Results: : Invitro PEMF exposure of 0.1 Hz frequency, 1.95 μT and duration of 60 min/day for 3 consecutive days produced the most favorable response on chondrocytes viability (P < 0.001), ECM component production (P < 0.001) and multiplication. Exposure of identical chondrocyte cultures to PEMFs of 0.65 μT field intensity at 1 Hz frequency resulted in less significant response. Exposure to 1.3 μT PEMFs at 10 Hz frequency does not show any significant effects in different analytical parameters.
Conclusions: Short duration PEMF exposure may represent a new therapy for patients with Osteoarthritis (OA).
Non-invasive electromagnetic field therapy produces rapid and substantial pain reduction in early knee osteoarthritis: a randomized double-blind pilot study
This study examined whether a non-thermal, non-invasive, pulsed electromagnetic field (PEMF), known to modulate the calmodulin (CaM)-dependent nitric oxide (NO)/cyclic guanosine monophosphate (cGMP) signaling pathway, could reduce pain in early knee OA. This randomized, placebo-controlled, double-blind pilot clinical study enrolled 34 patients. Patient selection required initial VAS C4, 2 h of standing activity per day, and no recent interventions such as cortisone injections or surgery. Results showed VAS pain score decreased in the active cohort by 50 ± 11 % versus baseline starting at day 1 and persisting to day 42 (P\0.001). There was no significant decrease in VAS versus baseline at any time point in the sham cohort (P = 0.227). The overall decrease in mean VAS score for the active cohort was nearly threefold that of the sham cohort (P\0.001). The results suggest that nonthermal, non-invasive PEMF therapy can have a significant and rapid impact on pain from early knee OA and that larger clinical trials are warranted.
Pulsed electromagnetic field therapy for management of osteoarthritis-related pain, stiffness and physical function: clinical experience in the elderly
Background: Pulsed electromagnetic field (PEMF) therapy has shown promising therapeutic effectiveness on bone- and cartilage-related pathologies, being also safe for management of knee osteoarthritis.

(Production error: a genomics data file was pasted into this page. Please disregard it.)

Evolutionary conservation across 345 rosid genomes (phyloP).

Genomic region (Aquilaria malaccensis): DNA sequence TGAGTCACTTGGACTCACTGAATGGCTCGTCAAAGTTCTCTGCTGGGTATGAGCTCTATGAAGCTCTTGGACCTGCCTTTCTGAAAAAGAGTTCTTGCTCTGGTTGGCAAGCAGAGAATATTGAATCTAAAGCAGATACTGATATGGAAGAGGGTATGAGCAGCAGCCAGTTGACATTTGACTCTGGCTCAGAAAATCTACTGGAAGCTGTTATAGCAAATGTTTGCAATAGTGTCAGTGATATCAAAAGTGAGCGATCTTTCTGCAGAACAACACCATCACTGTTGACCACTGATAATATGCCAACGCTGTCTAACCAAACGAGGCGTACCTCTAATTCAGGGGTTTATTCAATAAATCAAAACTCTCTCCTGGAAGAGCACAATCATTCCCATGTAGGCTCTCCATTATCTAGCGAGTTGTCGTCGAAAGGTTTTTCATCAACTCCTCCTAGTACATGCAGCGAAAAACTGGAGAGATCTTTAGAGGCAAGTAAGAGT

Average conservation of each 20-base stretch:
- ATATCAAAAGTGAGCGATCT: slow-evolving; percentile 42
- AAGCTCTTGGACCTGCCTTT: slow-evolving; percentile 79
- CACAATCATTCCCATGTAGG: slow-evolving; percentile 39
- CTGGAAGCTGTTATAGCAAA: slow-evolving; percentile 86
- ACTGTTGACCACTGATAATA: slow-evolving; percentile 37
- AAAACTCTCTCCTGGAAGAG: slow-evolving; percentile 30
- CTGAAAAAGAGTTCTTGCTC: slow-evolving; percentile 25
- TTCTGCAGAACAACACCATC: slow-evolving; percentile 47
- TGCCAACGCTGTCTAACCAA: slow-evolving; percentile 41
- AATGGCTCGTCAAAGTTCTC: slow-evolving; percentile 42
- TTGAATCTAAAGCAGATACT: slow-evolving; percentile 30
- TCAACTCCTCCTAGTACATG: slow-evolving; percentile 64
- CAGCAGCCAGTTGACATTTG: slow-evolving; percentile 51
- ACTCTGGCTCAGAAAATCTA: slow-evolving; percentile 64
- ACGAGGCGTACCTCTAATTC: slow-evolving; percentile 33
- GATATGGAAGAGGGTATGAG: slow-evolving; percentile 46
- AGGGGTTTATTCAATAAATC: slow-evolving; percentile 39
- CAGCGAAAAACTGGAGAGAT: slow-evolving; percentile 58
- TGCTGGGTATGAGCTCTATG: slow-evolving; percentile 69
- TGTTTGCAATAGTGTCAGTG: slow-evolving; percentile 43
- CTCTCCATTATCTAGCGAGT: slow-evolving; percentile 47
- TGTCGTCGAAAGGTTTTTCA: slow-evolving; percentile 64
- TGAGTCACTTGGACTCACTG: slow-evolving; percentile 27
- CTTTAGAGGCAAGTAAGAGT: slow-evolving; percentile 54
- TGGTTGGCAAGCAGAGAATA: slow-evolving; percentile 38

Aim: The aim of this study was to investigate the clinical efficacy of a PEMF device for management of knee osteoarthritis in elderly patients.
Materials and methods: A total of 33 patients were screened, and 28 patients, aged between 60 and 83 and affected by bilateral knee osteoarthritis, were enrolled in this study. They received PEMF therapy on the right leg for a total of three 30-minute sessions per week for a period of 6 weeks, while the left leg did not receive any treatment and served as control. An intravenous drip containing ketoprofen, sodium clodronate, glucosamine sulfate, calcitonin, and ascorbic acid, for a total volume of 500 mL, was administered during PEMF therapy. At baseline and 3 months post-PEMF therapy, Visual Analog Scale (VAS) was used to assess knee pain and Western Ontario McMaster Universities Osteoarthritis Index (WOMAC) was used to measure knee pain, stiffness and physical function.
Results: Changes in VAS and WOMAC scores were calculated for both knees as baseline minus post-treatment. A two sample Student’s t-test, comparing change in knee-related VAS pain for PEMF-treated leg (49.8 ± 2.03) vs control leg (11 ± 1.1), showed a significant difference in favor of PEMF therapy (P , 0.001). A two sample Student’s t-test comparing change in knee-related WOMAC pain, stiffness, and physical function for PEMF-treated leg (8.5 ± 0.4, 3.5 ± 0.2, 38.5 ± 2.08, respectively) vs control leg (2.6 ± 0.2; 1.6 ± 0.1; 4.5 ± 0.5 respectively), also showed a significant difference in favor of PEMF therapy (P , 0.001). No adverse reactions to therapy were observed.